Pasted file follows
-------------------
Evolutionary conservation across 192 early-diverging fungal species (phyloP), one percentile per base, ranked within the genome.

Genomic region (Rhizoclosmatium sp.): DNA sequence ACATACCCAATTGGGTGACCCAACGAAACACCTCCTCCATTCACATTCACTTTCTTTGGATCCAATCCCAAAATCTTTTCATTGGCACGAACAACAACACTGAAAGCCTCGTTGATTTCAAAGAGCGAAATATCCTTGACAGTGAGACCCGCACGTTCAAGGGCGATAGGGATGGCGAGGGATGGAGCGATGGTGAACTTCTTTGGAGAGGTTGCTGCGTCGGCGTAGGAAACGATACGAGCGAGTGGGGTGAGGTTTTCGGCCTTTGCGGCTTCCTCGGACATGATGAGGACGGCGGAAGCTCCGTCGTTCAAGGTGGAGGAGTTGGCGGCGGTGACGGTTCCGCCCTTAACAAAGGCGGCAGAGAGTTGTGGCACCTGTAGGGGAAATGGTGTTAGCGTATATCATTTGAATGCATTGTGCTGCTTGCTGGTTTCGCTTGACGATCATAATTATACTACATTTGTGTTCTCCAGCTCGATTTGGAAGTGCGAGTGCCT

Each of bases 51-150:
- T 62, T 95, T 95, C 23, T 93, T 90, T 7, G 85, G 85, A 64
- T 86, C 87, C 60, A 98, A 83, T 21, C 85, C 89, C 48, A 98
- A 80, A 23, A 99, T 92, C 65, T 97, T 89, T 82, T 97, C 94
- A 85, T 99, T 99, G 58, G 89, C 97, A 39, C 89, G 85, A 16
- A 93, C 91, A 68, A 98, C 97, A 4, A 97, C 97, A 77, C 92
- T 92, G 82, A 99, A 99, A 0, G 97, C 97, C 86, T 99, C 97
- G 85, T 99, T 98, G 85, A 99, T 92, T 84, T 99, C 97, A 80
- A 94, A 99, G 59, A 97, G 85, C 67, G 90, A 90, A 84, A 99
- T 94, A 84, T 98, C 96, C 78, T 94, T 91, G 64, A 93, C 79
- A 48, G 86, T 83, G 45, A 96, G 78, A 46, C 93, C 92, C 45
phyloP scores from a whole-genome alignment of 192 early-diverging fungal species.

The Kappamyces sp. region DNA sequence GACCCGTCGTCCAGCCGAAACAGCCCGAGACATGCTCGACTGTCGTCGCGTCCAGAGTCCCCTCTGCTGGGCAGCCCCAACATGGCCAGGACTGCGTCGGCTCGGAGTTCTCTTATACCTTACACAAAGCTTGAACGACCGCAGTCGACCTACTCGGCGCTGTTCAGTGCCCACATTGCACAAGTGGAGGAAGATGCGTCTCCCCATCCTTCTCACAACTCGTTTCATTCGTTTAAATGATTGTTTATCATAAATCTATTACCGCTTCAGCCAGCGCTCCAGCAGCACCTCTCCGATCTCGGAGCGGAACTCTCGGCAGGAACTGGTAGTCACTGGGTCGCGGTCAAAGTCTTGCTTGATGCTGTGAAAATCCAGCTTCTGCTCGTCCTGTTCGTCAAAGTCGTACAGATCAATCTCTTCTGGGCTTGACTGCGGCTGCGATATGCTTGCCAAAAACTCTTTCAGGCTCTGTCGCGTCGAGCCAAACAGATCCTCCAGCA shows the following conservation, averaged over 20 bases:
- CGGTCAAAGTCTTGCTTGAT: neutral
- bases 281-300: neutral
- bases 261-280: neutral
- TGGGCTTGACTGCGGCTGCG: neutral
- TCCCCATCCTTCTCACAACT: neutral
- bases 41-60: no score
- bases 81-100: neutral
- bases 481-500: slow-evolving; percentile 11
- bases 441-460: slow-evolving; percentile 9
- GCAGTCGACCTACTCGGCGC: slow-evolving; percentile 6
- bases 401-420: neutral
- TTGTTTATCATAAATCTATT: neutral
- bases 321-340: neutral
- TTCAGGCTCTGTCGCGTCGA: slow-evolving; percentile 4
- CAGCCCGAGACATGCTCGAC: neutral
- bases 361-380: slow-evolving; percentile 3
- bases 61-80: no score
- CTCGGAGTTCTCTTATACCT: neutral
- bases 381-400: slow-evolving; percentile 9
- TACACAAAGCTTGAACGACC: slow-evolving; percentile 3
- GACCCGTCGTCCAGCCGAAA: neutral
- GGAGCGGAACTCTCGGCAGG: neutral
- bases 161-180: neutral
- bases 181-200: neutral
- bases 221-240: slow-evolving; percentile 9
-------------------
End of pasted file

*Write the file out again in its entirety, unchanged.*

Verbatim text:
Evolutionary conservation across 192 early-diverging fungal species (phyloP), one percentile per base, ranked within the genome.

Genomic region (Rhizoclosmatium sp.): DNA sequence ACATACCCAATTGGGTGACCCAACGAAACACCTCCTCCATTCACATTCACTTTCTTTGGATCCAATCCCAAAATCTTTTCATTGGCACGAACAACAACACTGAAAGCCTCGTTGATTTCAAAGAGCGAAATATCCTTGACAGTGAGACCCGCACGTTCAAGGGCGATAGGGATGGCGAGGGATGGAGCGATGGTGAACTTCTTTGGAGAGGTTGCTGCGTCGGCGTAGGAAACGATACGAGCGAGTGGGGTGAGGTTTTCGGCCTTTGCGGCTTCCTCGGACATGATGAGGACGGCGGAAGCTCCGTCGTTCAAGGTGGAGGAGTTGGCGGCGGTGACGGTTCCGCCCTTAACAAAGGCGGCAGAGAGTTGTGGCACCTGTAGGGGAAATGGTGTTAGCGTATATCATTTGAATGCATTGTGCTGCTTGCTGGTTTCGCTTGACGATCATAATTATACTACATTTGTGTTCTCCAGCTCGATTTGGAAGTGCGAGTGCCT

Each of bases 51-150:
- T 62, T 95, T 95, C 23, T 93, T 90, T 7, G 85, G 85, A 64
- T 86, C 87, C 60, A 98, A 83, T 21, C 85, C 89, C 48, A 98
- A 80, A 23, A 99, T 92, C 65, T 97, T 89, T 82, T 97, C 94
- A 85, T 99, T 99, G 58, G 89, C 97, A 39, C 89, G 85, A 16
- A 93, C 91, A 68, A 98, C 97, A 4, A 97, C 97, A 77, C 92
- T 92, G 82, A 99, A 99, A 0, G 97, C 97, C 86, T 99, C 97
- G 85, T 99, T 98, G 85, A 99, T 92, T 84, T 99, C 97, A 80
- A 94, A 99, G 59, A 97, G 85, C 67, G 90, A 90, A 84, A 99
- T 94, A 84, T 98, C 96, C 78, T 94, T 91, G 64, A 93, C 79
- A 48, G 86, T 83, G 45, A 96, G 78, A 46, C 93, C 92, C 45
phyloP scores from a whole-genome alignment of 192 early-diverging fungal species.

The Kappamyces sp. region DNA sequence GACCCGTCGTCCAGCCGAAACAGCCCGAGACATGCTCGACTGTCGTCGCGTCCAGAGTCCCCTCTGCTGGGCAGCCCCAACATGGCCAGGACTGCGTCGGCTCGGAGTTCTCTTATACCTTACACAAAGCTTGAACGACCGCAGTCGACCTACTCGGCGCTGTTCAGTGCCCACATTGCACAAGTGGAGGAAGATGCGTCTCCCCATCCTTCTCACAACTCGTTTCATTCGTTTAAATGATTGTTTATCATAAATCTATTACCGCTTCAGCCAGCGCTCCAGCAGCACCTCTCCGATCTCGGAGCGGAACTCTCGGCAGGAACTGGTAGTCACTGGGTCGCGGTCAAAGTCTTGCTTGATGCTGTGAAAATCCAGCTTCTGCTCGTCCTGTTCGTCAAAGTCGTACAGATCAATCTCTTCTGGGCTTGACTGCGGCTGCGATATGCTTGCCAAAAACTCTTTCAGGCTCTGTCGCGTCGAGCCAAACAGATCCTCCAGCA shows the following conservation, averaged over 20 bases:
- CGGTCAAAGTCTTGCTTGAT: neutral
- bases 281-300: neutral
- bases 261-280: neutral
- TGGGCTTGACTGCGGCTGCG: neutral
- TCCCCATCCTTCTCACAACT: neutral
- bases 41-60: no score
- bases 81-100: neutral
- bases 481-500: slow-evolving; percentile 11
- bases 441-460: slow-evolving; percentile 9
- GCAGTCGACCTACTCGGCGC: slow-evolving; percentile 6
- bases 401-420: neutral
- TTGTTTATCATAAATCTATT: neutral
- bases 321-340: neutral
- TTCAGGCTCTGTCGCGTCGA: slow-evolving; percentile 4
- CAGCCCGAGACATGCTCGAC: neutral
- bases 361-380: slow-evolving; percentile 3
- bases 61-80: no score
- CTCGGAGTTCTCTTATACCT: neutral
- bases 381-400: slow-evolving; percentile 9
- TACACAAAGCTTGAACGACC: slow-evolving; percentile 3
- GACCCGTCGTCCAGCCGAAA: neutral
- GGAGCGGAACTCTCGGCAGG: neutral
- bases 161-180: neutral
- bases 181-200: neutral
- bases 221-240: slow-evolving; percentile 9